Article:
Address to the Summit of the International Conference on Financing for Development, 21 March 2002

Monterrey, Mexico

Honourable Chairman, President Vicente Fox, Your Excellencies, Heads of State and Government, Your Excellency, Mr Kofi Annan, Secretary General of the United Nations, Distinguished Delegates:

This historic meeting in Monterrey is a declaration of hope to the peoples of the world that the leadership of countries of the world is committed to "eradicate poverty, achieve sustained economic growth and promote sustainable development as we advance to a fully inclusive and equitable global economic system".

Our presence here signals unequivocally that we will act together as a potent force for global change. We are here to break new ground and to extend the frontiers of what is possible to attain balanced global development.

The mission which brought us here started, in earnest, at the Millennium Summit eighteen months ago where we stated that "We are committed to making the right to development a reality for everyone and to freeing the entire human race from want."

We have since been through the meeting of the World Trade Organisation in Doha, which committed to a development trade round. In Monterrey we must reach explicit commitments on the financing of development. We must then proceed with even greater clarity of purpose to Johannesburg in September this year to map out the detail for sustainable development.

This gathering has been favoured with a consensus document. This consensus must be accepted as a foundation on which we must build now.

We welcome the announcements made by both the European Union and the United States of America in the past few days substantially to increase the ODA commitments. We are greatly encouraged by the discussions here in Monterrey between representatives of governments and the private sector on the steps towards increased investment flows. We accept the proposals developed in round-tables here to improve on the coherence within countries and between the multilateral organisations. But, we must urge that more be done, soon.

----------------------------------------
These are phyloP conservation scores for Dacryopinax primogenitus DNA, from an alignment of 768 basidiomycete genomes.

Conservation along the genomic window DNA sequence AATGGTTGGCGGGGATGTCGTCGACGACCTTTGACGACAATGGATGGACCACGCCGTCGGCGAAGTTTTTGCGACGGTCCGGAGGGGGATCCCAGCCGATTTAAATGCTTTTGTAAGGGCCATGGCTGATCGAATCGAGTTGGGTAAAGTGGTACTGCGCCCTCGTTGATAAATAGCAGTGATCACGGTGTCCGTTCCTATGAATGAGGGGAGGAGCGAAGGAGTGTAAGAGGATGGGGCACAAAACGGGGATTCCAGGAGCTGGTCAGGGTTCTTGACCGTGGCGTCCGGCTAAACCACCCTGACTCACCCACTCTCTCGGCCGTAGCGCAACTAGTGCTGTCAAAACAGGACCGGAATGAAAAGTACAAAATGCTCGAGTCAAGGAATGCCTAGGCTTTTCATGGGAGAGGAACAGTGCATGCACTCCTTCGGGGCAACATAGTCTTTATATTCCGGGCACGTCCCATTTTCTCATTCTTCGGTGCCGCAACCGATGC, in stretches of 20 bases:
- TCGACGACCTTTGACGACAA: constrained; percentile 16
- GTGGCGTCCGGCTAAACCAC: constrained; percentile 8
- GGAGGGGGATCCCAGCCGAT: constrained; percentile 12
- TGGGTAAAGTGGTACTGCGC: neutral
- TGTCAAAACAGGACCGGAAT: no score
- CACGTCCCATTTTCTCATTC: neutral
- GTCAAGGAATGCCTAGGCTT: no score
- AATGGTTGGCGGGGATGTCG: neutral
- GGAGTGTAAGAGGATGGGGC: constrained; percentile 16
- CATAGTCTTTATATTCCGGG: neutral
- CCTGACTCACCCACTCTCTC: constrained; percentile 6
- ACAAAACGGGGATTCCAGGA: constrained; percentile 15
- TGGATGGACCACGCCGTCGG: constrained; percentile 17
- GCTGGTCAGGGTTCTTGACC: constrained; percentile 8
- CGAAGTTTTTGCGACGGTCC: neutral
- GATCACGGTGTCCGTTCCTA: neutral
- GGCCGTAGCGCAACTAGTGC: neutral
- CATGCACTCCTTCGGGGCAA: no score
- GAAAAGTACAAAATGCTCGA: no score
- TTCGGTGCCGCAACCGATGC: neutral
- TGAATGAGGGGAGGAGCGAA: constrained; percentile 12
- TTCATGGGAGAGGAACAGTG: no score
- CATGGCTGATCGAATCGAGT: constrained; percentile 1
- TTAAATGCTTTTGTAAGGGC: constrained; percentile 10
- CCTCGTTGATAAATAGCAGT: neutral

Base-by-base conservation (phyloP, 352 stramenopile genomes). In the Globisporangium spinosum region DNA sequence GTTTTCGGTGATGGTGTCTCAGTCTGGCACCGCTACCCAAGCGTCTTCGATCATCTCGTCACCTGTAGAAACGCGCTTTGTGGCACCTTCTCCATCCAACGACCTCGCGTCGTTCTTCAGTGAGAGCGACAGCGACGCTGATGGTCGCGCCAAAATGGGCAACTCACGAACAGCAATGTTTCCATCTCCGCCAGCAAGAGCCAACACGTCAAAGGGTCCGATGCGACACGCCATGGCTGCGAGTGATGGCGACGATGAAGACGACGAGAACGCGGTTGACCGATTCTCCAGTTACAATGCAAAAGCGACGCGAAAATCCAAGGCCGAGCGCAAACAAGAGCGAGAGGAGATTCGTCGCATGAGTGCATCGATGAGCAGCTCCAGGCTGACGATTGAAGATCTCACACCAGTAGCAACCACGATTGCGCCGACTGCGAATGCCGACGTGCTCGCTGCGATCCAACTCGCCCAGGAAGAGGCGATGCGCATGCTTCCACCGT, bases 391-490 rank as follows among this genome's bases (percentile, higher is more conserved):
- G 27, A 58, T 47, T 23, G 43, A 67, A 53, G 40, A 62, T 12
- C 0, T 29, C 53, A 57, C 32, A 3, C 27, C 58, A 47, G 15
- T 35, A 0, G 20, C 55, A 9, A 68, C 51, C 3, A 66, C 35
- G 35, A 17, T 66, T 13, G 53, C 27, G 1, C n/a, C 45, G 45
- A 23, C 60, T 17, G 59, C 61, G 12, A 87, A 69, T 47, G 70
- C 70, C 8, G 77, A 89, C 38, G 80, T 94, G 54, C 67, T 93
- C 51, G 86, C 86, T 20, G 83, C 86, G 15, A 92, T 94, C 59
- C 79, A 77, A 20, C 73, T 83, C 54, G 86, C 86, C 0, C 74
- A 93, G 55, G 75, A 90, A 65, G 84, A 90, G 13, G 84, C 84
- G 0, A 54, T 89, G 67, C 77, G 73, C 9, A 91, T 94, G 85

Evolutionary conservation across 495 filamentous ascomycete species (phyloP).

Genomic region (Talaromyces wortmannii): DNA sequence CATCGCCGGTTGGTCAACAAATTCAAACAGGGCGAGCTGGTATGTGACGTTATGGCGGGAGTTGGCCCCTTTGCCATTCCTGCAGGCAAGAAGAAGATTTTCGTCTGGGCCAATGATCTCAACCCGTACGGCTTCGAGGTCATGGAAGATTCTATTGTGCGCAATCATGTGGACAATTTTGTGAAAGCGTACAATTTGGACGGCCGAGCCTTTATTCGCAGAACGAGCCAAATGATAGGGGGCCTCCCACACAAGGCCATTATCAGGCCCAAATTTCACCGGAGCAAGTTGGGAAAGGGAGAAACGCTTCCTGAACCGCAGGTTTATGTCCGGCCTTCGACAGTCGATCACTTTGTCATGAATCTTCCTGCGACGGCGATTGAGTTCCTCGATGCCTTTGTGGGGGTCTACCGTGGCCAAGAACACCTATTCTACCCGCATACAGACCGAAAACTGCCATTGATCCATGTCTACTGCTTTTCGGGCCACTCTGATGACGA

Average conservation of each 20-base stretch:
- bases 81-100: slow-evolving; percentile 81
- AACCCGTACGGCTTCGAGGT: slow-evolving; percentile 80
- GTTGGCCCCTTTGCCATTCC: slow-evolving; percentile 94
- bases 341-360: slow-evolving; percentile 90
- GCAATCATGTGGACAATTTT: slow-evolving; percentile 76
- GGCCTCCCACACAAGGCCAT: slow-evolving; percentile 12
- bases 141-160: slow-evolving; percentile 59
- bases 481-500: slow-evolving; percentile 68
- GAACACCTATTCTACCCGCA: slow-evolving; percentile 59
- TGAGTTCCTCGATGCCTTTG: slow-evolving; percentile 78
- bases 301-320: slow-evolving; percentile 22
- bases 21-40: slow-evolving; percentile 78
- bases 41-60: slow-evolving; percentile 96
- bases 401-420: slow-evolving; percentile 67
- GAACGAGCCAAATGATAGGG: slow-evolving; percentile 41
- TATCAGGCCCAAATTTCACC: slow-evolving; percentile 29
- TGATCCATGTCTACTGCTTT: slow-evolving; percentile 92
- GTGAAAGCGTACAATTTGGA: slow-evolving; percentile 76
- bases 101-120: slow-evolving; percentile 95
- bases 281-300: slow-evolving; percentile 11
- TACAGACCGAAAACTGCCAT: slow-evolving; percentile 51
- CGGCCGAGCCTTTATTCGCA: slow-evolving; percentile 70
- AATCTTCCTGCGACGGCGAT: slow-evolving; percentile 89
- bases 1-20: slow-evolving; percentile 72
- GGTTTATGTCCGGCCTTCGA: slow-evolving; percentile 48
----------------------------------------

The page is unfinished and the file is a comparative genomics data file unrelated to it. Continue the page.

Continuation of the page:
If the world continues on the current trajectory, the combined threats of under-development, poverty, environmental degradation, ill health and disease, and conflicts over natural resources will undermine the prospects for political stability and prosperity across the globe. It is this which creates the urgency for an agreement on sustainable development.

But, to deliver on this agenda, we must return to the mandate of this Summit, of mobilising sufficient resources for sustainable development.

On international trade, we must urge that the post-Doha negotiations be treated with urgency. This must include the provision of increased market access for products from developing countries. We must call on the OECD countries to act on the more than $360 billion of agricultural subsidies, which lock out imports from developing countries.

On Official Development Assistance, we appeal for a greater focus on the objective of defeating poverty and underdevelopment, simplification of procedures and greater transparency in the awarding of grants.

Perhaps it is appropriate to recall that the greatest tragedy of ODA is that it peaked at 0.35% of GNP in 1990 and has been in decline ever since. At a level of 0.23% of GNP currently, it is a far cry from the committed 0.7%.

On External Indebtedness, we appeal for a drastic revision of the terms and conditionalities applicable to the HIPC initiative. Unless we can staunch the outflow of scarce capital from the poorest countries, we will never enable the governments in poor countries to marshal the resources to improve on the quality of public services or to address the infrastructure deficits.

Of great importance, we must, all of us, commit to a partnership of mutual accountability between North and South to effect the necessary changes, as represented, for instance, by the New Partnership for Africa's Development, NEPAD. The premise of this partnership must be an unambiguous commitment to solving problems together, in a spirit of joint responsibility among governments and with the private sector and other organs of civil society.

At the same time, we must commit to improving the coherence between the multilateral institutions, to encourage the leadership of these institutions to undergo programmes of organisational transformation, and to assure them of our unstinting support.

The world we live in has the capital, technology and the human skills to end poverty and under-development. The world's poor need this expression of hope, hope that we will take the correct decisions to end their misery.

We must, here in Monterrey, agree to find the resources to end the misery and degradation. At the Johannesburg World Summit for Sustainable Development, we must then fill in the detail, and do so in confidence, knowing that the plans will be fully financed in the future. Our responsibility as leaders together is to confirm that the trust of our peoples is well-founded. We cannot afford to fail.

I thank you.

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